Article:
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False Starts and Close Calls

To contend against the air, one must be specifically heavier than the air. All that is not absurd is possible. All that is possible may be accomplished.
– M. Nadar, on human flight, 1863.

Just as mythologies of the stars were created to open up the unexplainable, there should be room in art for different approaches to opening. Like flying, art is a leap of faith, a denial of disbelief, an opening of possibility. From flying machines and hot air balloons to kites and jets, if you are lucky or skilled enough to manage to become airborne, you stand to gain a view of the world from a whole new perspective. But this vantage point from above is not necessarily an entirely optimistic one. As soon as the Wright brothers took their first successful flight in 1903, modern warfare gained a whole new dimension of bombing and surveillance. Of course, our obsession with flight predates the Wright brothers, whether mechanical or imaginary, perhaps partly because flight is a metaphor for journey. And the container for this journey is air.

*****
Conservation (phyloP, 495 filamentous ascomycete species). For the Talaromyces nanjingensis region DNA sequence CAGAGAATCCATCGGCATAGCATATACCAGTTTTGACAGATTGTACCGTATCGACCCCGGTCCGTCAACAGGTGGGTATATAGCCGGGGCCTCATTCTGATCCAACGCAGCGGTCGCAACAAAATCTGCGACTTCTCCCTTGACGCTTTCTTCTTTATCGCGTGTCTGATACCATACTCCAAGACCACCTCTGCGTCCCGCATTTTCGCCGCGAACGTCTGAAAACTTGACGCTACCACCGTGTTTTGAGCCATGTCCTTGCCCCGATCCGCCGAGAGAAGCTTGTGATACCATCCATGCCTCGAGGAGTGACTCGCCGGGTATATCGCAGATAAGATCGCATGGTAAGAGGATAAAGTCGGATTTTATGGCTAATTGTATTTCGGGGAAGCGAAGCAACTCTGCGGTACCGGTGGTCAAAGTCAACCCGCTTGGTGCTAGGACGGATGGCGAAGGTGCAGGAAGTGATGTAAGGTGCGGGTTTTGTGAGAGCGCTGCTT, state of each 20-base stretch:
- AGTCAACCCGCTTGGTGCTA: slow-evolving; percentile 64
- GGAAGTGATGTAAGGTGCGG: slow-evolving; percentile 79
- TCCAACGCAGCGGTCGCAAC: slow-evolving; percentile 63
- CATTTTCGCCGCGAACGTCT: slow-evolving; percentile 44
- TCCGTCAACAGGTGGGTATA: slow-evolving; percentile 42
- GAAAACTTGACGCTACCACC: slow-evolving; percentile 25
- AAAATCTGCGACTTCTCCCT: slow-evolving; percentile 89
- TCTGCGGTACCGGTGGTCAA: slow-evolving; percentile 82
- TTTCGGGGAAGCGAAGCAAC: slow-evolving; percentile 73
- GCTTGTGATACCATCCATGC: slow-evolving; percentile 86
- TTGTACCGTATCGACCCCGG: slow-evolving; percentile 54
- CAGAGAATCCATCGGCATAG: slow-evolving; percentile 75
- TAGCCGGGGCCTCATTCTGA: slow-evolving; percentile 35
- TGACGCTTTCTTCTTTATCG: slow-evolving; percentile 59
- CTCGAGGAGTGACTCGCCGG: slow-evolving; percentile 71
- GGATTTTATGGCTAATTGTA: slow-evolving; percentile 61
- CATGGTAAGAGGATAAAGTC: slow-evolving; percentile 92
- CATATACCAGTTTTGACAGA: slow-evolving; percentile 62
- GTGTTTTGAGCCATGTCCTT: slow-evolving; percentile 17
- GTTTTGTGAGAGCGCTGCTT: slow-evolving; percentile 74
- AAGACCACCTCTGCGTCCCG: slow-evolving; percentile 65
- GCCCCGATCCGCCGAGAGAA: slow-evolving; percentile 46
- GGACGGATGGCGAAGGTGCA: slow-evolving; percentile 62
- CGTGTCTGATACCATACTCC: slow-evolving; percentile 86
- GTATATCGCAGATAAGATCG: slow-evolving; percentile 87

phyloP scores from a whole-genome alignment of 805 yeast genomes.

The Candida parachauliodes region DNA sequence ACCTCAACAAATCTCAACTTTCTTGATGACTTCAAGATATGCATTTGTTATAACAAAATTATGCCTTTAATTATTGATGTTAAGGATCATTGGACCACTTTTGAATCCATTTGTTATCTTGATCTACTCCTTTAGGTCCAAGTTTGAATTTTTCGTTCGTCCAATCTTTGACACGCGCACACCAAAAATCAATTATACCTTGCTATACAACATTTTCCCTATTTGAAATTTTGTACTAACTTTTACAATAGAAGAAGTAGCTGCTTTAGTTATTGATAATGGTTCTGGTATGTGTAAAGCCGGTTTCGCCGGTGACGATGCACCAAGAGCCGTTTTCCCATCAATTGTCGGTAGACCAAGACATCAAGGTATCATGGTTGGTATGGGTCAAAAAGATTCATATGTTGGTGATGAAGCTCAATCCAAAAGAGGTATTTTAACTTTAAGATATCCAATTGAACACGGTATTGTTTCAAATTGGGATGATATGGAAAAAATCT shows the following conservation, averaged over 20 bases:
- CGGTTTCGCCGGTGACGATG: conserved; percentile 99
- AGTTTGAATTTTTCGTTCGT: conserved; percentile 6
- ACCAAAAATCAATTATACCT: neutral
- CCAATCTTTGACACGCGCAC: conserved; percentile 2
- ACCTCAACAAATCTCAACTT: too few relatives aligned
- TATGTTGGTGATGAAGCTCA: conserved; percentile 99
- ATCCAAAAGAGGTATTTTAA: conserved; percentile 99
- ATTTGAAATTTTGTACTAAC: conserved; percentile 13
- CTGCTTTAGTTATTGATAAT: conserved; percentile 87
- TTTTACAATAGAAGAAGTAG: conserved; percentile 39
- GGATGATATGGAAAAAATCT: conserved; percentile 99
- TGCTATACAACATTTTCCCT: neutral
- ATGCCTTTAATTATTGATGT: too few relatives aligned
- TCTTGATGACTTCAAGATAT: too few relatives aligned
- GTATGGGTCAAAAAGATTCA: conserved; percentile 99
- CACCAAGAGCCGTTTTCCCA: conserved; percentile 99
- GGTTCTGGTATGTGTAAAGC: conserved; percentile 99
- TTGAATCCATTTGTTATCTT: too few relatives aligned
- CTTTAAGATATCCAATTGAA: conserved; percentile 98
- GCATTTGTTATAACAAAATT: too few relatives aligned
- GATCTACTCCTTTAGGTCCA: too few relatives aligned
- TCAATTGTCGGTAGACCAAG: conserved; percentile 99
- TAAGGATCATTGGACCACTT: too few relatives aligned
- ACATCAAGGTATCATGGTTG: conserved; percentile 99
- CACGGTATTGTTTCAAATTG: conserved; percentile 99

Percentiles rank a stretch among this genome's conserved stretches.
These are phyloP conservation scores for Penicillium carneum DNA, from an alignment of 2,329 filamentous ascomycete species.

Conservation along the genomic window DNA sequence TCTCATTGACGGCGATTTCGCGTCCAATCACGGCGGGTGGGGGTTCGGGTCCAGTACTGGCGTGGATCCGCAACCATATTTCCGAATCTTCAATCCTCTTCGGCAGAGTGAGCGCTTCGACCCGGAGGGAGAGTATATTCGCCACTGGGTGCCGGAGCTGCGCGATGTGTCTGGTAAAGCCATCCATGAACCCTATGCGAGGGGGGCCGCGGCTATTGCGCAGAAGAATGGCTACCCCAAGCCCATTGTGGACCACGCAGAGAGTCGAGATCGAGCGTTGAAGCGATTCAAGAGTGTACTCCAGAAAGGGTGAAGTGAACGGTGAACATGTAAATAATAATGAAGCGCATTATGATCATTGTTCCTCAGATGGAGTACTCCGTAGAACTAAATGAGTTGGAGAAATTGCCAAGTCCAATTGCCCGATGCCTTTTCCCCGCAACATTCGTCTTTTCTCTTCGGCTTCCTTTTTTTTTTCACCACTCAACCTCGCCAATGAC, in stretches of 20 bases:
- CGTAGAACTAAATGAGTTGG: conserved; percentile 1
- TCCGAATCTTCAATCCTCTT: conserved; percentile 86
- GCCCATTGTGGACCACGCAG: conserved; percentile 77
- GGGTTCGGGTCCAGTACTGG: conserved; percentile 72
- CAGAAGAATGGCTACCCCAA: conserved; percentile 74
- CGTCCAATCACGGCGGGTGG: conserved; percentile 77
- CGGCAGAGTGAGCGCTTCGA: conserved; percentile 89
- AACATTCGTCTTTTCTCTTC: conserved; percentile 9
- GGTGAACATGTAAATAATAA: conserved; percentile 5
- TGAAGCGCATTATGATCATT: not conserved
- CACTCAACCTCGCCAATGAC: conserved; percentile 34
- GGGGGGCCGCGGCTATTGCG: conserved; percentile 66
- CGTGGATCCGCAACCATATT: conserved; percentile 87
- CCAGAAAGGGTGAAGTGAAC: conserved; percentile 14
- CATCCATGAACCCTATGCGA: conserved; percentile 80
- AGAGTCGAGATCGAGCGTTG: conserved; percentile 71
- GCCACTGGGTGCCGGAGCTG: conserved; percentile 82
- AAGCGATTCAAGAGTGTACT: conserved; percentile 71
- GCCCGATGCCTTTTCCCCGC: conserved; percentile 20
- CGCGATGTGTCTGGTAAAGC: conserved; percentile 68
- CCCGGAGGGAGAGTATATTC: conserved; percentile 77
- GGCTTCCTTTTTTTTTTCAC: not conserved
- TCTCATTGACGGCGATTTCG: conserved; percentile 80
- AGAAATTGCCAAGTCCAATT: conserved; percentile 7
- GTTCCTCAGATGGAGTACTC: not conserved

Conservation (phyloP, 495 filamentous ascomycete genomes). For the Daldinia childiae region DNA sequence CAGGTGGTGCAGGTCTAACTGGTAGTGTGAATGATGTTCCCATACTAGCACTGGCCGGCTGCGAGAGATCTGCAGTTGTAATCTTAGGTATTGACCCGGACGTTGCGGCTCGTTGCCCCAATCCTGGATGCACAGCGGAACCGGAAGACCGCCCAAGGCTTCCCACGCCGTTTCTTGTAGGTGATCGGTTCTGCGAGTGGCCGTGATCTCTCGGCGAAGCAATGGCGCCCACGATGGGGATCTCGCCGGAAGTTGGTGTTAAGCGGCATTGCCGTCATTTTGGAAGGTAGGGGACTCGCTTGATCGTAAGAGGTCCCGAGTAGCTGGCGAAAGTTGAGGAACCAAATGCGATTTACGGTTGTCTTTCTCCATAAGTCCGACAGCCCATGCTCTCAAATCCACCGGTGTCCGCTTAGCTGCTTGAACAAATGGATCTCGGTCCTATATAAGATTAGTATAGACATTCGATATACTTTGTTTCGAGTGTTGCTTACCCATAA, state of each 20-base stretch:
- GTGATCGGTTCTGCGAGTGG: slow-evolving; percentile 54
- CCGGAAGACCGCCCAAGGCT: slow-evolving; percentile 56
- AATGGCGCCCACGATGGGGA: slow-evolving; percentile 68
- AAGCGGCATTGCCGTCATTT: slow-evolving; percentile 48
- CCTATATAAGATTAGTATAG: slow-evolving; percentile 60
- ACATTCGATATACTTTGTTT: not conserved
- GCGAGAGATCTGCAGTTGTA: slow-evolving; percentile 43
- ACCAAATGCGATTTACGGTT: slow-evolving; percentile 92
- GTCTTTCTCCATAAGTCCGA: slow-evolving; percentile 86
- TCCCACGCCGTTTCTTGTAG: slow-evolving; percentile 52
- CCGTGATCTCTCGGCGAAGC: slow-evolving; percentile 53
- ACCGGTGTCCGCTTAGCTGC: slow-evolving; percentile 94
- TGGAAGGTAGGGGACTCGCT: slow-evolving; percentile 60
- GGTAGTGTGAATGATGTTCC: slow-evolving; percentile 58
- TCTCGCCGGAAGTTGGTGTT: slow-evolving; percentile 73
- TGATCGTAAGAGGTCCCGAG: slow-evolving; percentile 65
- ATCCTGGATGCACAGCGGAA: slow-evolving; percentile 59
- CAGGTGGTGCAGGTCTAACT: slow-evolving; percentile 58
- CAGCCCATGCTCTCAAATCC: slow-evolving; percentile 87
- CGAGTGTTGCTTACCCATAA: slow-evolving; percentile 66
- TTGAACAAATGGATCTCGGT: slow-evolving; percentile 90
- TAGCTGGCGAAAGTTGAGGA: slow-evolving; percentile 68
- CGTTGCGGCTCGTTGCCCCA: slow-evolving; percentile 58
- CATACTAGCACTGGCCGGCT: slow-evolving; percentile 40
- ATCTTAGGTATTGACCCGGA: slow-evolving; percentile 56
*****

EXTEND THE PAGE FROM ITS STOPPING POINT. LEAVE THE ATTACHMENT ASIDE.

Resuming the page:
False Starts and Close Calls, a failed journey of sorts, is also about an attempt to make sense out of the puzzle of the world around us. The Sky Is Falling be both the moment before take-off and the instant after a fall, still and in motion. cruel and comedic.